Thursday, November 12, 2015

Interview Part 4: Jim Ferguson, Passion For

New Britain Stadium in Connecticut. Jim Ferguson now works at Connecticut's Wallingford Country Club. (Greatest 21 Days)
Part 1: Better Way | Part 2: All About
Part 3: Great Thrill | Part 4: Passion For

Jim Ferguson recalled the end of his playing career as a shock.

After four seasons spent with independent Salt Lake and in the Cardinals system, along with time spent in Australia and Europe, Ferguson found himself out of the game.

"It was probably one of the most difficult things in my life," Ferguson recalled recently to The Greatest 21 Days, "because that's all I did. All I wanted to do since I was young was play professional baseball."

Ferguson soon found another game to love - and teach. Ferguson turned to golf.

He's now spent more than a decade with Wallingford Country Club in his native Connecticut, serving as an assistant PGA professionals. He teaches junior camps, beginners clinics. He teaches golf.

"I have a great time," Ferguson told The Greatest 21 Days recently. "I love it. I have a passion for it and that's important. You've got to love what you do."

Ferguson spoke to The Greatest 21 Days by phone recently from his home state of Connecticut, covering both his baseball career and his golf career.
New Britain Stadium in August 2015. Jim Ferguson works at Wallingford Country Club in Wallingford, Conn. (Greatest 21 Days)
His baseball career seemingly ended in spring 1991 when Ferguson learned he wasn't in the Cardinals' plans. But it wasn't completely over.

Ferguson still believed he could play. There were suggestions that he could become a manager or a coach, but he believed he could do that later.

His last shot came from an old college roommate, Scott Khoury. Khoury had made a name for himself playing baseball in the Netherlands. Ferguson got a call to play over there and he turned to Khoury for advice.

"He goes, 'Listen man, think about it. I know it's difficult but you have an opportunity here,'" Ferguson recalled Khoury telling him. "'The writing's on the wall. I don't believe you're going to make it to the big leagues, come on over and and it's a great experience to play in Europe."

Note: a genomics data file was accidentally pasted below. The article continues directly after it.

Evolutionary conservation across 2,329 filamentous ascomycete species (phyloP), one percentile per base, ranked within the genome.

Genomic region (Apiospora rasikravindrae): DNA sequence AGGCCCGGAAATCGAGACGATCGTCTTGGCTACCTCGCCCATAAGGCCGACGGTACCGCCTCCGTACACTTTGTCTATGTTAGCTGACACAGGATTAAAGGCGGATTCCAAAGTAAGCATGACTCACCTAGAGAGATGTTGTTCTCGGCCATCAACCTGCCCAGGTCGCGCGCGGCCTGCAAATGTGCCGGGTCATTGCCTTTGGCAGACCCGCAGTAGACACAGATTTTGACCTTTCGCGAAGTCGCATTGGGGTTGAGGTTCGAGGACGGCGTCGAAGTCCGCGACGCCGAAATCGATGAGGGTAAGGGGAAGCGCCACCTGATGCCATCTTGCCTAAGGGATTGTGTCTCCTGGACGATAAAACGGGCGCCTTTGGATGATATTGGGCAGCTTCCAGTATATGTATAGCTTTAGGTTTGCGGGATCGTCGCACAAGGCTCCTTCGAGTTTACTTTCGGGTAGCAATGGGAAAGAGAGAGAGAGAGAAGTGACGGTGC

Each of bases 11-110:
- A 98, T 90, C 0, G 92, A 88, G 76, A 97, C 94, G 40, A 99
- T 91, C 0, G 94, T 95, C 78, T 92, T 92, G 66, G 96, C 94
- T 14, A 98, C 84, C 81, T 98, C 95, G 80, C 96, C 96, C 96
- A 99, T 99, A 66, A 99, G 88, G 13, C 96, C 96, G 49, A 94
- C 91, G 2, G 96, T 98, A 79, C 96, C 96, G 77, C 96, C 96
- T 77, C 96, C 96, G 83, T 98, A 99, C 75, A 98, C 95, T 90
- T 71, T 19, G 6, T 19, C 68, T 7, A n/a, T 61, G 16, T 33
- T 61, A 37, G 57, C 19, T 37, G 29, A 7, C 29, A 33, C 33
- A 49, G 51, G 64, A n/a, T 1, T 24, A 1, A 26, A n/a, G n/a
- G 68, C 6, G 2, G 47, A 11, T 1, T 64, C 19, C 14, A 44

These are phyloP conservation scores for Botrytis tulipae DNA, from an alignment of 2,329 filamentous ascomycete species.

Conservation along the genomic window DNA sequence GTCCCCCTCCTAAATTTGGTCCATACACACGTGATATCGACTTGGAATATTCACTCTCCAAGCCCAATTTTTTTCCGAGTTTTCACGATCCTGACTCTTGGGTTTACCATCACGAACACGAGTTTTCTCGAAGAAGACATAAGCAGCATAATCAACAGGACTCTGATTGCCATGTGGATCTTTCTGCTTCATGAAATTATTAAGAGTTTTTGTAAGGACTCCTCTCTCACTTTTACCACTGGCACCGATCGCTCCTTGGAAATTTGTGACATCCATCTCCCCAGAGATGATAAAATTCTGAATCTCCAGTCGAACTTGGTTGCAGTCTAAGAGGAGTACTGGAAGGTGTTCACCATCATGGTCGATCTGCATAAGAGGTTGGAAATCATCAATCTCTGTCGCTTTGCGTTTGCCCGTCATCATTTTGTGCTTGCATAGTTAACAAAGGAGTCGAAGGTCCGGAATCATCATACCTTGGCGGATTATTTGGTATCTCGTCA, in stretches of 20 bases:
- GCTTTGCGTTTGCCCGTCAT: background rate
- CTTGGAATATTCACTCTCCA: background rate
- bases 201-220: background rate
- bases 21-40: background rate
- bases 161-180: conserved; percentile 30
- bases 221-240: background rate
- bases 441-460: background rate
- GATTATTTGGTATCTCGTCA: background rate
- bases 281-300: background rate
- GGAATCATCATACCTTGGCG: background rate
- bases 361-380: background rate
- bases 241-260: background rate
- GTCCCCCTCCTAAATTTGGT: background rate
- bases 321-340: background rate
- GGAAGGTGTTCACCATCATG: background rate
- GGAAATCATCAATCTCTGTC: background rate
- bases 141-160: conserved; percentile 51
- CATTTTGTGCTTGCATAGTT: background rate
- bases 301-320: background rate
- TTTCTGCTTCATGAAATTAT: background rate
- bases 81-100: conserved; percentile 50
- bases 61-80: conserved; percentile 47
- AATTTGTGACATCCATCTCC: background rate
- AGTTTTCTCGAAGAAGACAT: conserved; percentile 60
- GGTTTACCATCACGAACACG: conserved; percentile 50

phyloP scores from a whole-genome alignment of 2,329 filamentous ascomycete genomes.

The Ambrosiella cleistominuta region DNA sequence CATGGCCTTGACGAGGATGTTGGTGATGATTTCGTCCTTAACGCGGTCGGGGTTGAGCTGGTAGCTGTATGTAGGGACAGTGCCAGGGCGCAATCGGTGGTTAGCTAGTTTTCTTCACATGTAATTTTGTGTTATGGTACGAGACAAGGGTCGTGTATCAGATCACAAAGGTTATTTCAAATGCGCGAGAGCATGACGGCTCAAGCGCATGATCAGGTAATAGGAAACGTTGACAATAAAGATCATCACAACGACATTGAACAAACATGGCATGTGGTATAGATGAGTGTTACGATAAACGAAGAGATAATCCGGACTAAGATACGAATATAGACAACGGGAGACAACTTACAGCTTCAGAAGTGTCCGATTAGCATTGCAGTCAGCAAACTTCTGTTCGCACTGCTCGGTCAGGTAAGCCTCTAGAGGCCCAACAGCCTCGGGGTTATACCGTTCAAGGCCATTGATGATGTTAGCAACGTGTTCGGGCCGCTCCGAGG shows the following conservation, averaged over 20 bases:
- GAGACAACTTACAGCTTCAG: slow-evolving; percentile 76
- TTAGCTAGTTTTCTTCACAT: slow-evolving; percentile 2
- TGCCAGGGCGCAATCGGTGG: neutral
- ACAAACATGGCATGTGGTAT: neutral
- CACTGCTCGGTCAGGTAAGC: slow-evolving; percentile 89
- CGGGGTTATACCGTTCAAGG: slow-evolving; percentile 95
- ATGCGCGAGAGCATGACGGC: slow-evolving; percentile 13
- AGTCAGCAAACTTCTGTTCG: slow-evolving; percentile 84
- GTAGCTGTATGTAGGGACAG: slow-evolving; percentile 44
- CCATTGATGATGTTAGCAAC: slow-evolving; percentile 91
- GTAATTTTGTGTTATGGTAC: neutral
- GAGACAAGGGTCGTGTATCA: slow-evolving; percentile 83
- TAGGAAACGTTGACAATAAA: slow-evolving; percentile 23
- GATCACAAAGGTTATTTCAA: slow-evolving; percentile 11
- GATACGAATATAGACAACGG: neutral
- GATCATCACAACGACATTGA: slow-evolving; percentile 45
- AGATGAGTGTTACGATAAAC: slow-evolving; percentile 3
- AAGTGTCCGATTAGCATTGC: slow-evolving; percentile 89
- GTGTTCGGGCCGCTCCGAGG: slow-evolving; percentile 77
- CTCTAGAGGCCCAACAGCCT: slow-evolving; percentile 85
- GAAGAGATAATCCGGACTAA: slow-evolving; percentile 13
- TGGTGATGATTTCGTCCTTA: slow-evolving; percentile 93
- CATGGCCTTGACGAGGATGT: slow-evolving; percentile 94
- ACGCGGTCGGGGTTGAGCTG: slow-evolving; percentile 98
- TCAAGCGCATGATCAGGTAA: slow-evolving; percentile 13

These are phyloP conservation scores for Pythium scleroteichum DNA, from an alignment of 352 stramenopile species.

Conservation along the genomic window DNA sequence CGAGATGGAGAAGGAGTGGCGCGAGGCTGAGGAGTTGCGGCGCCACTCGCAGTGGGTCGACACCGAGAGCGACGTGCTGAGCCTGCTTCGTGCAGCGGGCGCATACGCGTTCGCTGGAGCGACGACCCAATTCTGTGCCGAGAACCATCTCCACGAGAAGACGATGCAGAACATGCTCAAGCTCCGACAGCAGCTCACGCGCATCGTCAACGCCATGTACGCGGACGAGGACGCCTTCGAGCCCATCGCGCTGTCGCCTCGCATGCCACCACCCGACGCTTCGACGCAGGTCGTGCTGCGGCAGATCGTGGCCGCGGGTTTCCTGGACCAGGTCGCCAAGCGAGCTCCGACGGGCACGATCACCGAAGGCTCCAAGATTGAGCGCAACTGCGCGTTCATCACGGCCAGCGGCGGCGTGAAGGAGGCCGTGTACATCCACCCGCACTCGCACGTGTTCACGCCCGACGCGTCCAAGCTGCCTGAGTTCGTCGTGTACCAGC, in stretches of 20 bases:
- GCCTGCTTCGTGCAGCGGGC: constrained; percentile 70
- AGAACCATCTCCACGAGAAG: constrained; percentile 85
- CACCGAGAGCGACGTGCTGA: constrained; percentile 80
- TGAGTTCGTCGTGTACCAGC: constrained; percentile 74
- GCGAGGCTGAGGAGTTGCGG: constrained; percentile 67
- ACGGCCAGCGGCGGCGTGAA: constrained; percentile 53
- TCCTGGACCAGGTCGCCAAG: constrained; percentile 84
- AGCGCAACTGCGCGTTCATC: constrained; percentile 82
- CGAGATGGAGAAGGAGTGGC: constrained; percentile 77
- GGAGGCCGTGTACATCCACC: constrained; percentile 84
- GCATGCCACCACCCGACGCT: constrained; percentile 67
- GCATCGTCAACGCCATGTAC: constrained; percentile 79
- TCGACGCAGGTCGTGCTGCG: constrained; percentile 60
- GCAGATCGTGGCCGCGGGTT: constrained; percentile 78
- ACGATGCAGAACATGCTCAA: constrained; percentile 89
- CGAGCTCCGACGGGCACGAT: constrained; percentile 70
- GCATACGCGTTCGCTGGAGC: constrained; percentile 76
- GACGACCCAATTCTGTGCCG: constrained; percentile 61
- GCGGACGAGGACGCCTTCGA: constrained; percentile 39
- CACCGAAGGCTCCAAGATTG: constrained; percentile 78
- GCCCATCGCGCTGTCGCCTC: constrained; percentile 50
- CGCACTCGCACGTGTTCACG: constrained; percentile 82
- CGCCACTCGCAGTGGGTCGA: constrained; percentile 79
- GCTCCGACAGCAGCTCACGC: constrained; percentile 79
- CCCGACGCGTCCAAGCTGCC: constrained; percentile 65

Ferguson played for the Pirates team. He recalled the added pressure there to perform as an American and perform well, but he did perform well. He helped them to the 1991 European Cup. The Pirates were out-manned by a strong Italian team.

"That was a tremendous experience," Ferguson said.

He had the chance to return for a second season. He turned that down to take a shot at signing with the new Marlins organization. That didn't work out and his career ended.

Jim Ferguson with the Wallingford Country Club in Connecticut. (Greatest 21 Days)
Out of baseball, Ferguson worked as a stock broker and in real estate. But Ferguson was always an athlete. He recalled not being able to really adjust to a 9-5 job.

So, he got into golf. He was decent at the game. He recalled playing the game when he was younger. He grew up down the street from a golf course. He never really took it seriously.

But he continued to play. As a baseball player, he recalled getting to take his clubs along on road trips if the team was winning. It was only after his baseball days that he took golf serious enough to pursue it.

He tried some tours in the Carolinas. He wasn't good enough to keep that up, but he was good enough to be a PGA professional at a course.

"I love the game of golf," Ferguson said. "I love to teach and help people along with their games."

Looking back on his baseball career, Ferguson knows he was lucky to have the career he had.

"I was very fortunate to get as high as I did," Ferguson said. "I got to meet some great people along the way, and travel a lot. ... I had a very fulfilling career."

Part 1: Better Way | Part 2: All About
Part 3: Great Thrill | Part 4: Passion For

Be sure to read Part 1: Jim Ferguson, Better Way

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